On Thursday's New Day on CNN, during a discussion of the Trump administration's commission on voter fraud, the regular CNN panel members all pushed a liberal point of view of dismissing voter fraud, but playing up "voter disenfranchisement" as a problem allegedly more worthy of investigation. CNN analysts David Gregory and John Avlon joined CNN hosts Chris Cuomo and Alisyn Camerota in hitting the issue from the left.
The Voter Integrity Commission was first raised during a discussion of the tensions between President Donald Trump and Breitbart's Steve Bannon when Cuomo read a tweet from Trump that brought up the commission which is disbanding. Cuomo claimed that voter ID requirements "chills voting" and causes "disenfranchisement." Cuomo:
He (Trump) is talking about the election commission, the commission on voter fraud. He's now making the case for voter ID. The irony there is, if they had done a real investigation into voting in this country, you'd realize that there are such problems with disenfranchisement, there's such reasons that having an ID qualification chills voting. But that's what he's talking about this morning.
A bit later, during the segment that focused on the voting commission, Cuomo conceded that voter ID was "legitimate" to "debate," but then defended the decision by some secretaries of state to refuse to cooperate with the commission's requests for information:
The rest of it, where's the debate in that? How is this just not untrue on its face? States did not "not comply" because they didn't want to reveal illegal voting. Anybody can look at the pleadings -- they thought this was a setup -- they thought this was a railroad situation where Trump was trying to show through Kris Kobach that something happened in the election that did not happen. And that's why they did not want to comply.
Gregory dismissed the goals of the commission:
Right, because it was a waste of time. It was an abuse of government resources and time. This is a joke. I mean, the President saying that there's voter ID problems and voter fraud -- well, he's the same person who said that President Obama wasn't born in this country. I mean, let's stop paying attention to this. He did a big to-do, and it went nowhere because there was nothing to it.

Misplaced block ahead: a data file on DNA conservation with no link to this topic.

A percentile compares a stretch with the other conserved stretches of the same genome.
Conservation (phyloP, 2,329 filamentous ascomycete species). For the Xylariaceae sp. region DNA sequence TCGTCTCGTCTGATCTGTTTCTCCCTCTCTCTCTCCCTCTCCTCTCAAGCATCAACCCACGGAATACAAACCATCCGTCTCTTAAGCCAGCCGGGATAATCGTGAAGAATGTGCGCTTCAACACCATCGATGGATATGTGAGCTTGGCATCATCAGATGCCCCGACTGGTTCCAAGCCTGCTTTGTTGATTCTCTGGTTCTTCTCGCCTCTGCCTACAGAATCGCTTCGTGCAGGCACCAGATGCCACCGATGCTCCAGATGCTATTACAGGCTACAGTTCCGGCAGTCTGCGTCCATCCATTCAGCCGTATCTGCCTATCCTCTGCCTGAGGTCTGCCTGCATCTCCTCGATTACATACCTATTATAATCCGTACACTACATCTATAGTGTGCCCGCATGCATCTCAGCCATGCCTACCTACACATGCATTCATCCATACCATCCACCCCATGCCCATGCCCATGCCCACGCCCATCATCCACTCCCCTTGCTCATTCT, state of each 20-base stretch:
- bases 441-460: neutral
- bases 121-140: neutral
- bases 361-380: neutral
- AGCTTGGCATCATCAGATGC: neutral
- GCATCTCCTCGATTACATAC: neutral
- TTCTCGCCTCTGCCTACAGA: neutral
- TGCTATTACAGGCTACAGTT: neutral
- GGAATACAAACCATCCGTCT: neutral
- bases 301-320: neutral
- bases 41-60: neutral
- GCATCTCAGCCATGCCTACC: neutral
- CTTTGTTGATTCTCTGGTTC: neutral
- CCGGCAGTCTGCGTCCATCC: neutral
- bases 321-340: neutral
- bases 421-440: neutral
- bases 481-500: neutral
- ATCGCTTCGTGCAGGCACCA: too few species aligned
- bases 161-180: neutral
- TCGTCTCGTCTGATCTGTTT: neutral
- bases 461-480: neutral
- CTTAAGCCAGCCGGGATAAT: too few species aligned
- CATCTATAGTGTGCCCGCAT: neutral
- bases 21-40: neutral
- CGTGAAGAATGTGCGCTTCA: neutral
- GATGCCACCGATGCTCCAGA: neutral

The CNN analyst and former NBC News host then claimed that there is "disenfranchisement" as he added: "If he wants to get serious about voter fraud, he ought to look into voter disenfranchisement. That's the issue. Let's get more people voting."
Avlon injected, "Yes," as Cuomo nodded in agreement.
A few minutes later, Avlon asserted: "And the real issue obviously in this country is not voter fraud -- the real issue is voter disenfranchisement -- is obstacles, unnecessary obstacles to voting."
Camerota soon repeated a misleading claim that the commission had improperly requested personal information about voters that secretaries of state were legally unable to comply with -- even though the original letter making the request specified that it was only asking for whatever information they were legally allowed to provide. Camerota:
That's part of why they couldn't get many secretaries of state to cooperate -- because, as you say, it was a waste of time and spinning their wheels. Also, because, as you know, the White House first started asking for people's dates of birth, Social Security numbers, and the secretaries of state were, like, "Whoa, whoa, whoa, why are we giving -- handing you over all this information?"
Avlon and Cuomo then complained about "voter suppression" and "gerrymandering" as they went back and forth:
AVLON: We do need election reform in this country. We could use a comprehensive study about voter disenfranchisement, about voter suppression, but not an ideologically driven organization like this was. And we'll see now what the Department of Homeland Security actually does.
CUOMO: And that's the shame, though, David, right? Because you could do a panel like this, get into gerrymandering, get into what they do --
AVLON: Yeah, that's a rigged system.
CUOMO: -- in different places and different levels of chilling they do with the voting. Could have done that, and, you know what, he could have expanded his base. Instead, he's got another day of getting a slap-down for a bad political move.